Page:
If at the time of subdivision approval with the Transportation Ministry there were major changes to road alignment, lot layouts, access points, parkland, any of those things, the referral response from the Trust would be that this is not a match to what was registered on title.

Staff said there are different ramifications for any of those things getting changed.

If water cannot be proved for the 25 proposed lots, there would be a reduction in the number of lots; some would be larger than proposed at the time of covenant.

For that to happen, the Ministry, RDN and Islands Trust would need to be in agreement and would be brought back in to take part in the changes.

While not expressly spoken as a reason for the Trustees making their decision to pass third reading on Thursday, staff was recommending Trustees give consideration of the bylaws on March 30 if they were not anticipating changes to be made to the bylaws prior to the next LTC meeting scheduled for May 11.

Part of the reason for staff recommending this was because there was a chance the proposal would not be available to do anything with on May 11 - as there was an offer pending on the current Lot 1 of the receiver parcels, which would expire or be accepted by the applicants on March 31.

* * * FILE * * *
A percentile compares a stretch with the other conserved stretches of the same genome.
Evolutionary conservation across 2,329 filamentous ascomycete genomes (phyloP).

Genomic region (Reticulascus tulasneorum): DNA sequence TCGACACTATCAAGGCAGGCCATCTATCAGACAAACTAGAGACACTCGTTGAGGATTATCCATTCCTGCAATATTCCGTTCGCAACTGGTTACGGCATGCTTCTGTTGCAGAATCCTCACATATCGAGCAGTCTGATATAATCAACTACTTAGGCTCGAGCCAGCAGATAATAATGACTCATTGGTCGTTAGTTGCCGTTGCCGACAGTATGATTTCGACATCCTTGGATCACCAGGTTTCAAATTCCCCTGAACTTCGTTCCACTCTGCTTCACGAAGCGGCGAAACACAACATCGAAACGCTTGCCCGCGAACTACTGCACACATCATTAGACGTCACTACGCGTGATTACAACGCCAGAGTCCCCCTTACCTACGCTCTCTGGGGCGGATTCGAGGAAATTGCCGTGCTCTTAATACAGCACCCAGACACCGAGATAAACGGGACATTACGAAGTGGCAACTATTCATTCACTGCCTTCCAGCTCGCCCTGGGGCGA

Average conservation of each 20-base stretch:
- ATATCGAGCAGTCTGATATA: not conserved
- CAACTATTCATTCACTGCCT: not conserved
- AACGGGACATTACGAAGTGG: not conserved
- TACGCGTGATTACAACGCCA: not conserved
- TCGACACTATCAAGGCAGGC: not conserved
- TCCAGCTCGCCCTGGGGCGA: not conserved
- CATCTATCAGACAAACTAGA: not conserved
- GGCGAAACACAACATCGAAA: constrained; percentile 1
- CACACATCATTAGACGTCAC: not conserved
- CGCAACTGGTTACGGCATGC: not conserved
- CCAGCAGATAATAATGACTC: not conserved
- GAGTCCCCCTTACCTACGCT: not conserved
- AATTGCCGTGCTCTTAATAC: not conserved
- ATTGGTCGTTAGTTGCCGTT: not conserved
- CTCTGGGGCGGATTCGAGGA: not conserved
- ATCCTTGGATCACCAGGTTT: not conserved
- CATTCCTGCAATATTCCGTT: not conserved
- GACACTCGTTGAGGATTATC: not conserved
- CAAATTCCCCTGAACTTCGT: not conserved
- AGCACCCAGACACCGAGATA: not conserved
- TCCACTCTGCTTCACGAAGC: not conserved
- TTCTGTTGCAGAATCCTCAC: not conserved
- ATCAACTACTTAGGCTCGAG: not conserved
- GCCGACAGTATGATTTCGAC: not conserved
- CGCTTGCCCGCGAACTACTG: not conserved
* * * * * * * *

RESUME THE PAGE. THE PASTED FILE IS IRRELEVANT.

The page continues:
As staff pointed out, if Lot 1 sold, the entire application would become non-viable.

As the public hearing has concluded, no written or oral representations will be received by the Gabriola Island Local Trust Committee or its individual members. 

Anyone with questions about the application, the process, or the proposed bylaws is asked to contact planning staff directly.

Helicopter flight path

A new part of the application discussion was introduced at the Community Information Meeting and carried through to the public hearing. According to Transport Canada, there will be a requirement for the helicopter flight path for the Community Health Clinic helipad, and that flight path includes a portion of the area proposed to be the park dedication of the receiver lands subdivision.

Responding on Friday, Natasha Gauthier, Senior Media Relations Advisor with Transport Canada, did not say who would be financially responsible for keeping the flight path clear - the clinic as owner of the helipad, or the owner of the proposed park area.

The RDN has not formally said it would accept that area as park, and will be deliberating that and associated issues with the park (such as the flight path) at the next meeting of the Gabriola Parks and Open Spaces Advisory Commission (POSAC) meeting, currently scheduled for May 15.